The Sparks of Hope in the Past

Welcome to our textbook. This is a collaborative project that involves many authors bringing their own perspectives and approaches to their individual chapters, but with a common goal of presenting you with a different type of history than you are used to encountering. We will do this by looking at the history of the modern world through the lens of anti-racism, equity, and social justice. These are important concepts but ones that are vulnerable to becoming mere buzzwords spouted by overmatched corporate middle managers. To keep that from happening here, I will examine those concepts and describe what a history that truly engages with anti-racism, equity, and social justice should look like. Before getting to that it is important to first establish some of the ways that historical narratives have been used, in ways large and small, to support the existing power relations in our society. I will suggest that it does not have to be that way and we can make choices to produce a better kind of history. To end, I will offer some suggestions for a better way forward for teaching, writing, and thinking about our collective human past. Lastly, it is worth noting that the work we are doing here does not represent an endpoint, but a start of a complex process of reckoning that history as a discipline must undergo. Whether we do so quickly or more slowly, it is imperative that we move forward towards a goal of a history that is truly anti-racist, equitable, and based on ideals of social-justice. 

HIstory Involves Choices

The scholar Hayden White once said “lives are lived, stories are told.” The Haitian anthropologist Michel-Rolph Trouillot made a similar point to White when he noted that “human beings participate in history both as actors and as narrators.” The two scholars were both emphasizing that there is a gulf between, to use Trouillot’s words, “what happened and that which is said to have happened.” The story we tell about what happened is what we call the narrative, and creating it involves all sorts of choices: what do we include and what do we exclude? Which person or people do we focus on? Is the story funny, inspiring, triumphant, or tragic? Where do we begin the story and where do we end it? These sorts of choices are necessary whether we are telling a friend about our day, recounting our life story, or presenting a history of the modern world. Whether I decide to tell a friend about my day by emphasizing a few weird things that happened to me even though most of what happened was perfectly ordinary is a relatively harmless decision. The choices we make about the historical narratives we tell are far less so. That is why we must be clear about how and why we make our choices instead of continuing to pretend to be narrators of some objective history. Once we acknowledge that history is not simply an account of “what happened” further questions become necessary: who determined that this was the version of the narrative that should be told? Why are we focusing on this group of people and not another? How come the narrative is being told as a triumph when from another perspective it seems to be a tragedy? Historical narratives are not neutral or objective, in other words. They were constructed by particular people at particular times, based around a particular set of ideas about the world, and often reflect the existing social and political order. That is why it is so necessary for historians to interrogate the stories we tell so that we do not end up passing on versions of these stories burdened by the baggage of racism, nationalism, and imperialism.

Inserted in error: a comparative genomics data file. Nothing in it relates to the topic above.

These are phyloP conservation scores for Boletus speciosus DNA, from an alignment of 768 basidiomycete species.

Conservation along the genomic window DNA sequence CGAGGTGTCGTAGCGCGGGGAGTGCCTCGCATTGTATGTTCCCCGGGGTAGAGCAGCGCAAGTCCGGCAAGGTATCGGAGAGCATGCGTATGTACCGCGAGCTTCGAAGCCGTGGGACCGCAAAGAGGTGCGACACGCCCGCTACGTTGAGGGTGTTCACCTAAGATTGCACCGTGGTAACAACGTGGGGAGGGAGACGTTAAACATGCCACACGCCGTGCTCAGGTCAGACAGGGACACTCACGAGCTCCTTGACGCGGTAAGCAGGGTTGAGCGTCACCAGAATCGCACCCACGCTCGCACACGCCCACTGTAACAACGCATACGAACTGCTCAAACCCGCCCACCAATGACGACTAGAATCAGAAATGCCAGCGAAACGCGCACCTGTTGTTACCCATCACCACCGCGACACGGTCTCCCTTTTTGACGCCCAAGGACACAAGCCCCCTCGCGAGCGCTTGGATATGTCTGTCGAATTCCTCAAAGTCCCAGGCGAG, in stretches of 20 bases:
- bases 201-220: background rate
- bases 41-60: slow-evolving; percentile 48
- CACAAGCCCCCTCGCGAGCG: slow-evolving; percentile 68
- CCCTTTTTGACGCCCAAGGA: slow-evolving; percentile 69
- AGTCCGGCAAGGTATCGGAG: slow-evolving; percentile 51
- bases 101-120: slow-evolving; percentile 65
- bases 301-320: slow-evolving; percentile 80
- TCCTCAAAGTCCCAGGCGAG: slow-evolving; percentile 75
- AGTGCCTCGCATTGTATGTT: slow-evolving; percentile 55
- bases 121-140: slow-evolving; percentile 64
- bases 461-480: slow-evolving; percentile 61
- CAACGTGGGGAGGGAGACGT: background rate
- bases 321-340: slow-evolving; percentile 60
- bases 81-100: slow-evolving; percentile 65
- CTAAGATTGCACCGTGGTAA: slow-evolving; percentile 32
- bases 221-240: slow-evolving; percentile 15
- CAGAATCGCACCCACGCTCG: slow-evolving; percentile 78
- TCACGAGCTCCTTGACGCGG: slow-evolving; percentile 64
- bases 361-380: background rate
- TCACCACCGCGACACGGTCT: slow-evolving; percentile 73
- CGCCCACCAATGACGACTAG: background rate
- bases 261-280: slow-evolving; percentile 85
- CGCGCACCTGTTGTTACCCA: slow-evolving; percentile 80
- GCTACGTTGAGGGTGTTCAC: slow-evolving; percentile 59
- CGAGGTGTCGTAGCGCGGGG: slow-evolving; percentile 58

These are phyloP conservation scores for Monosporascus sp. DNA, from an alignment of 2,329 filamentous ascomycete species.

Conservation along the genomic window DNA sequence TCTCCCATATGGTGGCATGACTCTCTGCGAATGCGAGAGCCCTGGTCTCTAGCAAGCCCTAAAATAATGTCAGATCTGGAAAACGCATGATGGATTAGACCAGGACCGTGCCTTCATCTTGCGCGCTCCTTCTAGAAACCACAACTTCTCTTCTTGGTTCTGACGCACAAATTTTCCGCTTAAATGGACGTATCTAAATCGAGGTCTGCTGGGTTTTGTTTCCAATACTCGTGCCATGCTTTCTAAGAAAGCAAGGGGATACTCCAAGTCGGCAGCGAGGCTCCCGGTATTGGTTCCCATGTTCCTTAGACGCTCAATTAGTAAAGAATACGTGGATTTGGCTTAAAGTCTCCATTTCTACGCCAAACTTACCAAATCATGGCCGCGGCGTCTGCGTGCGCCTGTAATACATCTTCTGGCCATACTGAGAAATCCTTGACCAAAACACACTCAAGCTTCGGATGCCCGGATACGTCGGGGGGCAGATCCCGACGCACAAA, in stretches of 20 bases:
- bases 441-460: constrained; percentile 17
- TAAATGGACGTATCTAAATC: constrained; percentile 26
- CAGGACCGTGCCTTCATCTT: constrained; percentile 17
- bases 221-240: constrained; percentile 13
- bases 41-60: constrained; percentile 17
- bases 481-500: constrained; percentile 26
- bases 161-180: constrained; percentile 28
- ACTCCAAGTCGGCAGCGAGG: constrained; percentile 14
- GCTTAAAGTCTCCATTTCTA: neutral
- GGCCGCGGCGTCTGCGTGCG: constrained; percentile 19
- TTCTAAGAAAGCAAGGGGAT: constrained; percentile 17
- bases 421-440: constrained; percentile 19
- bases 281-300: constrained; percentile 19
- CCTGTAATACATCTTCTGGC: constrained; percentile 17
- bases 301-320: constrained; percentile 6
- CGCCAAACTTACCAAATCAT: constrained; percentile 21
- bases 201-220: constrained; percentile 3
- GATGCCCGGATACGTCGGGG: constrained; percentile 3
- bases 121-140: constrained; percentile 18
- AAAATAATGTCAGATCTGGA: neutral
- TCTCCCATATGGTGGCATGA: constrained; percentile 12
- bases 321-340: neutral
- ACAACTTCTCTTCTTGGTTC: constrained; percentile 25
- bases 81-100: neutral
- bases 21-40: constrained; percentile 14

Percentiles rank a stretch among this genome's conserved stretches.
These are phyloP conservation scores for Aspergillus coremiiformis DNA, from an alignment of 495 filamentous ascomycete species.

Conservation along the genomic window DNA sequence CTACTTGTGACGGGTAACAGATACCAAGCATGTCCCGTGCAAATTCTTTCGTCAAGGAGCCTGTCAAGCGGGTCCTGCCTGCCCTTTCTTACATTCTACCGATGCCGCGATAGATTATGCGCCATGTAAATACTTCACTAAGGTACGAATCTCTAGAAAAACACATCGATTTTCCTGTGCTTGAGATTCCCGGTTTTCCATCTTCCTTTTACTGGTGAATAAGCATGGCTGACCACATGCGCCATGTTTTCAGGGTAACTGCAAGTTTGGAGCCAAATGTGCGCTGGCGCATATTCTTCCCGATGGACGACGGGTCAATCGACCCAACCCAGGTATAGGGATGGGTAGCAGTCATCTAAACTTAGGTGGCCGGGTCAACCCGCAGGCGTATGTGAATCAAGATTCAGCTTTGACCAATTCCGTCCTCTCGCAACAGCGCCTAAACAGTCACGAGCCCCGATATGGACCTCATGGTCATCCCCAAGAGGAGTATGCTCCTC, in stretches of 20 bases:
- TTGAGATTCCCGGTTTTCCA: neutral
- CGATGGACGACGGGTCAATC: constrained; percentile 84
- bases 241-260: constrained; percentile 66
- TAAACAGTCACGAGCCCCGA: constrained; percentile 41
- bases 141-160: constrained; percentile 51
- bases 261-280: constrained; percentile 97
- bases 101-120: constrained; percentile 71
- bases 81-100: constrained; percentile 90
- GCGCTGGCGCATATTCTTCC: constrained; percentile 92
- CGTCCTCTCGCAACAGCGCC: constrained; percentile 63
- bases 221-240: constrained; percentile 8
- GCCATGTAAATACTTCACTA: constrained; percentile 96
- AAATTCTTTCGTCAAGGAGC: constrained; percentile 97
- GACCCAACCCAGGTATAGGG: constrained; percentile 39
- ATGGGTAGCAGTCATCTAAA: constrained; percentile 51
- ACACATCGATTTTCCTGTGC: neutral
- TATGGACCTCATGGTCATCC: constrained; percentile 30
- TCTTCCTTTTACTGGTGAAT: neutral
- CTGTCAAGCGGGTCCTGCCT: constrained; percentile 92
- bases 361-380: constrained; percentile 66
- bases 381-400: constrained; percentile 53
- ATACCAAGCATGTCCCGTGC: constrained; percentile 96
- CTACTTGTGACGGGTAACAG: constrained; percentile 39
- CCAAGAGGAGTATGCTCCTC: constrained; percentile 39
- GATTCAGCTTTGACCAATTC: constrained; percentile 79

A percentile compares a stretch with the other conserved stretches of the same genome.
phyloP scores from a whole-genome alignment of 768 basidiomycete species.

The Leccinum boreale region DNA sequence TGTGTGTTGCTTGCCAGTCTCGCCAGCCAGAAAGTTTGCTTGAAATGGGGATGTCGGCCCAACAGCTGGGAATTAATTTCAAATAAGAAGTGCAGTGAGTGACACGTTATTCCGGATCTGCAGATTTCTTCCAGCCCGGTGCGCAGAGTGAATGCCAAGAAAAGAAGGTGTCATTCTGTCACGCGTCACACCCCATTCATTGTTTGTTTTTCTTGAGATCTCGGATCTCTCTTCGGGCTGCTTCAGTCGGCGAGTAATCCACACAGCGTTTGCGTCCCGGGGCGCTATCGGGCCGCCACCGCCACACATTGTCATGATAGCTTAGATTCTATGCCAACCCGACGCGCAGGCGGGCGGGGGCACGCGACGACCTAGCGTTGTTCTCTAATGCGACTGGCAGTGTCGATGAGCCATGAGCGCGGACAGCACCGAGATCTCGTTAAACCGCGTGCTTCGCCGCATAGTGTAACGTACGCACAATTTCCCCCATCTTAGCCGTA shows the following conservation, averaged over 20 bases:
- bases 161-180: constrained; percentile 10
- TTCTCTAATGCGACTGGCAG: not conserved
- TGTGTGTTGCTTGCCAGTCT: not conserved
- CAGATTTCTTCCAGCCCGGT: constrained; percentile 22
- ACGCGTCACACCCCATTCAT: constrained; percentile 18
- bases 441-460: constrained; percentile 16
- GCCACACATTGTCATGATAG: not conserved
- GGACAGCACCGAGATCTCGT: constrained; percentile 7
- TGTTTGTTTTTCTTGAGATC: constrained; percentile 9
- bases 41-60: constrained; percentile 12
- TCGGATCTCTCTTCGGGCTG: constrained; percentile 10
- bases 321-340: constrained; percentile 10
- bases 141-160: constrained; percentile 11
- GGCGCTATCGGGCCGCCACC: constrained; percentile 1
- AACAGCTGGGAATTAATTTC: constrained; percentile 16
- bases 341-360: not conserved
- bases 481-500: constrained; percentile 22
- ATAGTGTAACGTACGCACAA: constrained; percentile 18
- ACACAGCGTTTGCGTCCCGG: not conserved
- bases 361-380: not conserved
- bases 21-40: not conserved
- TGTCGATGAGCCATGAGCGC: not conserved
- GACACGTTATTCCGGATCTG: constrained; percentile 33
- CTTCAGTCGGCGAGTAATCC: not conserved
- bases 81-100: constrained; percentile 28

Anti-Racism, Equity, and History